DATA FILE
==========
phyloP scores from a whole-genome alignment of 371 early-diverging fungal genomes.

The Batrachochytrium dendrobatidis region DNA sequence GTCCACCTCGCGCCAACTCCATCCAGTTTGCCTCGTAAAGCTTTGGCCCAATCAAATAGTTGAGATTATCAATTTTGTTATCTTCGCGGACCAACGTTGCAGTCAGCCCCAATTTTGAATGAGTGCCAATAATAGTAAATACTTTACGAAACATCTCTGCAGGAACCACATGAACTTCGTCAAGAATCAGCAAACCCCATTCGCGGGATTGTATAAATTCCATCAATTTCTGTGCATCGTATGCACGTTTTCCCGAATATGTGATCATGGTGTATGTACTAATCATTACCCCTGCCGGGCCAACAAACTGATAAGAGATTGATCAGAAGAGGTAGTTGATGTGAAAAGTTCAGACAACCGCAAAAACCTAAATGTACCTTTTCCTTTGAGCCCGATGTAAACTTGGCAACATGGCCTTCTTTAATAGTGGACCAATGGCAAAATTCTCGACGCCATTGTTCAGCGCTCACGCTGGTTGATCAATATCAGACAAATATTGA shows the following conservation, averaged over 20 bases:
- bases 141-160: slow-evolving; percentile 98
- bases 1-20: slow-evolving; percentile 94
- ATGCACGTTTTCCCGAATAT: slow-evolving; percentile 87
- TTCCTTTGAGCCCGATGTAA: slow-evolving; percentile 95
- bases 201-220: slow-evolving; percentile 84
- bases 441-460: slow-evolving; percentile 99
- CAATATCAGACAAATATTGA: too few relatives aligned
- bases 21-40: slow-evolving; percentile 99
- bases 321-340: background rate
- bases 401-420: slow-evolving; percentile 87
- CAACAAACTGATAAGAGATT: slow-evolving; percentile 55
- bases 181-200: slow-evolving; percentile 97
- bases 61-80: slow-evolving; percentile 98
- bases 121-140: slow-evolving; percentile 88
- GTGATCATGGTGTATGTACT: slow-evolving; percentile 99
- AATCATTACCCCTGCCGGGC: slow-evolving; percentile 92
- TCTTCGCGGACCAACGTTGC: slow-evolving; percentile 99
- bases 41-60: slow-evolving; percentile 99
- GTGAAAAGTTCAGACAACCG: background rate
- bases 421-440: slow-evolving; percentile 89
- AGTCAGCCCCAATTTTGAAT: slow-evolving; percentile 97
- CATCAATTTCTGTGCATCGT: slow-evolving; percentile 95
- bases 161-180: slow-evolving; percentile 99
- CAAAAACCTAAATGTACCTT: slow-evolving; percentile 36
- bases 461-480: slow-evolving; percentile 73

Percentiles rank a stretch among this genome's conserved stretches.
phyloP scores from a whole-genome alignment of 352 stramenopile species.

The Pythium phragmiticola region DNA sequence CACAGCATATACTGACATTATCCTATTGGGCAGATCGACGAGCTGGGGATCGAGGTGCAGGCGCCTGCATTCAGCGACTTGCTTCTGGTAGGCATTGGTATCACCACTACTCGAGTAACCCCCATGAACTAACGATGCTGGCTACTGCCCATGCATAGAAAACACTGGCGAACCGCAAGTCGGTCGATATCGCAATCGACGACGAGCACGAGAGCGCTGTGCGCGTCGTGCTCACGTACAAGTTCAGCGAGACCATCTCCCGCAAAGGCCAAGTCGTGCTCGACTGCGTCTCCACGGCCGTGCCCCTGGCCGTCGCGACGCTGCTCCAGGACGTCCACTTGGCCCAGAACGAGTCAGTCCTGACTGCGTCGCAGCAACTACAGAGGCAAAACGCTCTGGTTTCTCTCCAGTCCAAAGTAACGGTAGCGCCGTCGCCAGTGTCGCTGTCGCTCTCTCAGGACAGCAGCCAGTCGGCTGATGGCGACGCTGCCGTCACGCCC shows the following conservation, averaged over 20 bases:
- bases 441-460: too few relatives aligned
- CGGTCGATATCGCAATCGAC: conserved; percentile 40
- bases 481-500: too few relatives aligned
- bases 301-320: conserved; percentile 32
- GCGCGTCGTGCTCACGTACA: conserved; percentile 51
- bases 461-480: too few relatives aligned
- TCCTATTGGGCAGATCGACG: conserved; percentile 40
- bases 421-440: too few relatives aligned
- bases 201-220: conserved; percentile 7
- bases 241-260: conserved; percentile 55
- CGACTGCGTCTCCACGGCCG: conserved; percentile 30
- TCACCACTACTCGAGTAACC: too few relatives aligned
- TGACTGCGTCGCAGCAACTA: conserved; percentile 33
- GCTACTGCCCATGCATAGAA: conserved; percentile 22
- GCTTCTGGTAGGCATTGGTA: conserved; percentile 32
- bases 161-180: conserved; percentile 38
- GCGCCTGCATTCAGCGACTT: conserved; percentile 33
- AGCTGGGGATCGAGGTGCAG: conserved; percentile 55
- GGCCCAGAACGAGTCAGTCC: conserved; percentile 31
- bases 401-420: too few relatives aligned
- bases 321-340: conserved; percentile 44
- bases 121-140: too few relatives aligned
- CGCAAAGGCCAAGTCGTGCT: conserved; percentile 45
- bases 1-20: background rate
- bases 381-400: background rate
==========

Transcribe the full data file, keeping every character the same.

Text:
phyloP scores from a whole-genome alignment of 371 early-diverging fungal genomes.

The Batrachochytrium dendrobatidis region DNA sequence GTCCACCTCGCGCCAACTCCATCCAGTTTGCCTCGTAAAGCTTTGGCCCAATCAAATAGTTGAGATTATCAATTTTGTTATCTTCGCGGACCAACGTTGCAGTCAGCCCCAATTTTGAATGAGTGCCAATAATAGTAAATACTTTACGAAACATCTCTGCAGGAACCACATGAACTTCGTCAAGAATCAGCAAACCCCATTCGCGGGATTGTATAAATTCCATCAATTTCTGTGCATCGTATGCACGTTTTCCCGAATATGTGATCATGGTGTATGTACTAATCATTACCCCTGCCGGGCCAACAAACTGATAAGAGATTGATCAGAAGAGGTAGTTGATGTGAAAAGTTCAGACAACCGCAAAAACCTAAATGTACCTTTTCCTTTGAGCCCGATGTAAACTTGGCAACATGGCCTTCTTTAATAGTGGACCAATGGCAAAATTCTCGACGCCATTGTTCAGCGCTCACGCTGGTTGATCAATATCAGACAAATATTGA shows the following conservation, averaged over 20 bases:
- bases 141-160: slow-evolving; percentile 98
- bases 1-20: slow-evolving; percentile 94
- ATGCACGTTTTCCCGAATAT: slow-evolving; percentile 87
- TTCCTTTGAGCCCGATGTAA: slow-evolving; percentile 95
- bases 201-220: slow-evolving; percentile 84
- bases 441-460: slow-evolving; percentile 99
- CAATATCAGACAAATATTGA: too few relatives aligned
- bases 21-40: slow-evolving; percentile 99
- bases 321-340: background rate
- bases 401-420: slow-evolving; percentile 87
- CAACAAACTGATAAGAGATT: slow-evolving; percentile 55
- bases 181-200: slow-evolving; percentile 97
- bases 61-80: slow-evolving; percentile 98
- bases 121-140: slow-evolving; percentile 88
- GTGATCATGGTGTATGTACT: slow-evolving; percentile 99
- AATCATTACCCCTGCCGGGC: slow-evolving; percentile 92
- TCTTCGCGGACCAACGTTGC: slow-evolving; percentile 99
- bases 41-60: slow-evolving; percentile 99
- GTGAAAAGTTCAGACAACCG: background rate
- bases 421-440: slow-evolving; percentile 89
- AGTCAGCCCCAATTTTGAAT: slow-evolving; percentile 97
- CATCAATTTCTGTGCATCGT: slow-evolving; percentile 95
- bases 161-180: slow-evolving; percentile 99
- CAAAAACCTAAATGTACCTT: slow-evolving; percentile 36
- bases 461-480: slow-evolving; percentile 73

Percentiles rank a stretch among this genome's conserved stretches.
phyloP scores from a whole-genome alignment of 352 stramenopile species.

The Pythium phragmiticola region DNA sequence CACAGCATATACTGACATTATCCTATTGGGCAGATCGACGAGCTGGGGATCGAGGTGCAGGCGCCTGCATTCAGCGACTTGCTTCTGGTAGGCATTGGTATCACCACTACTCGAGTAACCCCCATGAACTAACGATGCTGGCTACTGCCCATGCATAGAAAACACTGGCGAACCGCAAGTCGGTCGATATCGCAATCGACGACGAGCACGAGAGCGCTGTGCGCGTCGTGCTCACGTACAAGTTCAGCGAGACCATCTCCCGCAAAGGCCAAGTCGTGCTCGACTGCGTCTCCACGGCCGTGCCCCTGGCCGTCGCGACGCTGCTCCAGGACGTCCACTTGGCCCAGAACGAGTCAGTCCTGACTGCGTCGCAGCAACTACAGAGGCAAAACGCTCTGGTTTCTCTCCAGTCCAAAGTAACGGTAGCGCCGTCGCCAGTGTCGCTGTCGCTCTCTCAGGACAGCAGCCAGTCGGCTGATGGCGACGCTGCCGTCACGCCC shows the following conservation, averaged over 20 bases:
- bases 441-460: too few relatives aligned
- CGGTCGATATCGCAATCGAC: conserved; percentile 40
- bases 481-500: too few relatives aligned
- bases 301-320: conserved; percentile 32
- GCGCGTCGTGCTCACGTACA: conserved; percentile 51
- bases 461-480: too few relatives aligned
- TCCTATTGGGCAGATCGACG: conserved; percentile 40
- bases 421-440: too few relatives aligned
- bases 201-220: conserved; percentile 7
- bases 241-260: conserved; percentile 55
- CGACTGCGTCTCCACGGCCG: conserved; percentile 30
- TCACCACTACTCGAGTAACC: too few relatives aligned
- TGACTGCGTCGCAGCAACTA: conserved; percentile 33
- GCTACTGCCCATGCATAGAA: conserved; percentile 22
- GCTTCTGGTAGGCATTGGTA: conserved; percentile 32
- bases 161-180: conserved; percentile 38
- GCGCCTGCATTCAGCGACTT: conserved; percentile 33
- AGCTGGGGATCGAGGTGCAG: conserved; percentile 55
- GGCCCAGAACGAGTCAGTCC: conserved; percentile 31
- bases 401-420: too few relatives aligned
- bases 321-340: conserved; percentile 44
- bases 121-140: too few relatives aligned
- CGCAAAGGCCAAGTCGTGCT: conserved; percentile 45
- bases 1-20: background rate
- bases 381-400: background rate